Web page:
Self-Driving Cars That Recognize Free Space Can Better Detect Objects

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PITTSBURGH, June 16, 2020 — Researchers at Carnegie Mellon University (CMU) have demonstrated that they can significantly improve detection accuracy in self-driving cars by helping the vehicle recognize what it does not see.

Self-driving vehicles use 3D data from lidar to represent objects as a point cloud and then try to match those point clouds to a library of 3D representations of objects. The problem with that, according to Peiyn Hu, a Ph.D. student in CMU’s Robotics Institute, is that the 3D data from the vehicle’s lidar isn’t exactly 3D — the sensor can’t see the occluded parts of an object, and current algorithms don’t reason about such occlusions.
New CMU research shows that what a self-driving car doesn't see (in green) is as important to navigation as what it actually sees (in red). Courtesy of Carnegie Mellon University.
New CMU research shows that what a self-driving car doesn’t see (in green) is as important to navigation as what it actually sees (in red). Courtesy of Carnegie Mellon University.

“Perception systems need to know their unknowns,” Hu said.

Hu’s work enables a self-driving car’s perception systems to consider visibility as it reasons about what its sensors are seeing. In fact, reasoning about visibility is already used when companies build digital maps.

“Map-building fundamentally reasons about what’s empty space and what’s occupied,” said Deva Ramanan, an associate professor of robotics and director of the CMU Argo AI Center for Autonomous Vehicle Research. “But that doesn’t always occur for live, on-the-fly processing of obstacles moving at traffic speeds.”

Hu and his colleagues’ research takes cues from map-making techniques to help the system reason about visibility when trying to recognize objects. When tested against a standard benchmark, the CMU method outperformed the previous top-performing technique, improving detection by 10.7% for cars, 5.3% for pedestrians, 7.4% for trucks, 18.4% for buses, and 16.7% for trailers.

One reason previous systems may not have taken visibility into account is a concern about computation time. But Hu and his team found that was not a problem: Their method takes just 24 ms to run. For comparison, each sweep of the lidar is 100 ms.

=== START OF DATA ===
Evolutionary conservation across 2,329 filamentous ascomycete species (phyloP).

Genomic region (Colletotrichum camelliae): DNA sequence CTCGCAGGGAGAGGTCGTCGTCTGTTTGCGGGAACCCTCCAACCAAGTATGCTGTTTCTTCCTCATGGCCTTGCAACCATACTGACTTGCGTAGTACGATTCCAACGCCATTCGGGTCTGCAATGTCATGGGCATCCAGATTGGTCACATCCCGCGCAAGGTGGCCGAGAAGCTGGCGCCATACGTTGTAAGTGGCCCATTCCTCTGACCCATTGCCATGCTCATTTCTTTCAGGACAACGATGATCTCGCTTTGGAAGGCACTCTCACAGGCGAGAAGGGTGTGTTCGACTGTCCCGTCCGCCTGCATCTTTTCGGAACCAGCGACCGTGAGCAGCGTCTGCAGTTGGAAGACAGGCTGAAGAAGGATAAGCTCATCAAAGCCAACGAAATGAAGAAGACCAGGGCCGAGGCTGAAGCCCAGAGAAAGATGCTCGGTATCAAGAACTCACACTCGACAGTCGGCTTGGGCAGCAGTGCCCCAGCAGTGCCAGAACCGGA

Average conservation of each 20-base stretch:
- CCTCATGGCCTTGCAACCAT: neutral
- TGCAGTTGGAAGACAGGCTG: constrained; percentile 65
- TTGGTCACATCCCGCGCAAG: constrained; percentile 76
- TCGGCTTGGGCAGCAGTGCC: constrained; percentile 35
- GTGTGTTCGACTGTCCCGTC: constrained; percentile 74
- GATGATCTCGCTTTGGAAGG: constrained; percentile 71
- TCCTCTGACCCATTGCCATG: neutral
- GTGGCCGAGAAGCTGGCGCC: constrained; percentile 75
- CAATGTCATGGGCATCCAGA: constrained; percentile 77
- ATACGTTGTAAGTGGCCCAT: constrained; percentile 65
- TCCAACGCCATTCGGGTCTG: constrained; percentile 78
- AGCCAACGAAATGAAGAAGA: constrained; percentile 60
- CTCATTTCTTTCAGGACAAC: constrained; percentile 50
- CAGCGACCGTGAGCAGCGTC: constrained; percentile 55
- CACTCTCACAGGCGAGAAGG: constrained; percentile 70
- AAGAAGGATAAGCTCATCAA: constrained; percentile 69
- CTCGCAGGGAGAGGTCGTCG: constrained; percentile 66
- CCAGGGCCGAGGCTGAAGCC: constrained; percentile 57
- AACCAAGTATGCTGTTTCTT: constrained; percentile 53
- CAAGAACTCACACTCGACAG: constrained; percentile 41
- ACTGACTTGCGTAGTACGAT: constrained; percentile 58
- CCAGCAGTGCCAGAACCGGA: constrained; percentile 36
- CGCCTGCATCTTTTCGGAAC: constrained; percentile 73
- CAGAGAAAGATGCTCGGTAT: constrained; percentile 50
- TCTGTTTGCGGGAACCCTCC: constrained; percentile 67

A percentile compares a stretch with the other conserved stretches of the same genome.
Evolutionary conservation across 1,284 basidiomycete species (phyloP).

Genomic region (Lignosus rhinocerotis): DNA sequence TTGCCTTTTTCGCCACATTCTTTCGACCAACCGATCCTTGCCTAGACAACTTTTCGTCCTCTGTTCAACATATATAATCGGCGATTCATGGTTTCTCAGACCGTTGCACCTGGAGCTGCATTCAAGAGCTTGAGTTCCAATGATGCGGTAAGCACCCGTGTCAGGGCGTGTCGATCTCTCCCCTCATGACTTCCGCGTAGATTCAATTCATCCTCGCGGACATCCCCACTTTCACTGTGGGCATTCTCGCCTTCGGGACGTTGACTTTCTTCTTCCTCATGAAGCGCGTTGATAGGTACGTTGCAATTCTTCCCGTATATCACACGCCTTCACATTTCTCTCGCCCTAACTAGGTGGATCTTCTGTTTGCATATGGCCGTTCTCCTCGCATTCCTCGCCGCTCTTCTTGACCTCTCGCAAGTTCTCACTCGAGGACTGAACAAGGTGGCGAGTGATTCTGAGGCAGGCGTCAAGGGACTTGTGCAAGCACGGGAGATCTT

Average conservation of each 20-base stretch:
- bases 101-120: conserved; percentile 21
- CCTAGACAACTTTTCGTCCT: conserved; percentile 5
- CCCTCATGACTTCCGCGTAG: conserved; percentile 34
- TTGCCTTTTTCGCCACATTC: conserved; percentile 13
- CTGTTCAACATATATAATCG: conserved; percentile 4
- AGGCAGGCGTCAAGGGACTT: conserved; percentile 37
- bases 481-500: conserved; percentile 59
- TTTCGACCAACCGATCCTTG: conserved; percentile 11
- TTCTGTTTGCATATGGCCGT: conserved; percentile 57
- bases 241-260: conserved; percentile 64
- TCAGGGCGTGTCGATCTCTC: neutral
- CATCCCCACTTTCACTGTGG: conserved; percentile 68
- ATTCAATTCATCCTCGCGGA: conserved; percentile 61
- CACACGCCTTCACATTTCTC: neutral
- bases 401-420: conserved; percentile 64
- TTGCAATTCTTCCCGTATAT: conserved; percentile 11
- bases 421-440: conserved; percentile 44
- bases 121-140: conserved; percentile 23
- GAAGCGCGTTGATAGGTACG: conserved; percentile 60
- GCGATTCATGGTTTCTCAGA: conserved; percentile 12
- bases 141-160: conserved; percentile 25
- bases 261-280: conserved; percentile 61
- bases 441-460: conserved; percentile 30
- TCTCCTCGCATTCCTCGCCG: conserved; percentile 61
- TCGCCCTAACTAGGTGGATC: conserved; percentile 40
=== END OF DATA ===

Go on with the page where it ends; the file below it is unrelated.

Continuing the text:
The research was presented at the Computer Vision and Pattern Recognition conference.

Published: June 2020
machine vision
Machine vision, also known as computer vision or computer sight, refers to the technology that enables machines, typically computers, to interpret and understand visual information from the world, much like the human visual system. It involves the development and application of algorithms and systems that allow machines to acquire, process, analyze, and make decisions based on visual data. Key aspects of machine vision include: Image acquisition: Machine vision systems use various...
Lidar, short for light detection and ranging, is a remote sensing technology that uses laser light to measure distances and generate precise, three-dimensional information about the shape and characteristics of objects and surfaces. Lidar systems typically consist of a laser scanner, a GPS receiver, and an inertial measurement unit (IMU), all integrated into a single system. Here is how lidar works: Laser emission: A laser emits laser pulses, often in the form of rapid and repetitive laser...
Research & Technologymachine visionlidar3D visionCarnegie Mellon UniversityCarnegie Mellon’s Robotics InstituteCarnegie MellonSelf-driving carsself-driving vehiclesself-driving (SD) vehiclesautonomousautonomous car lidarautonomous carsAutonomous driving

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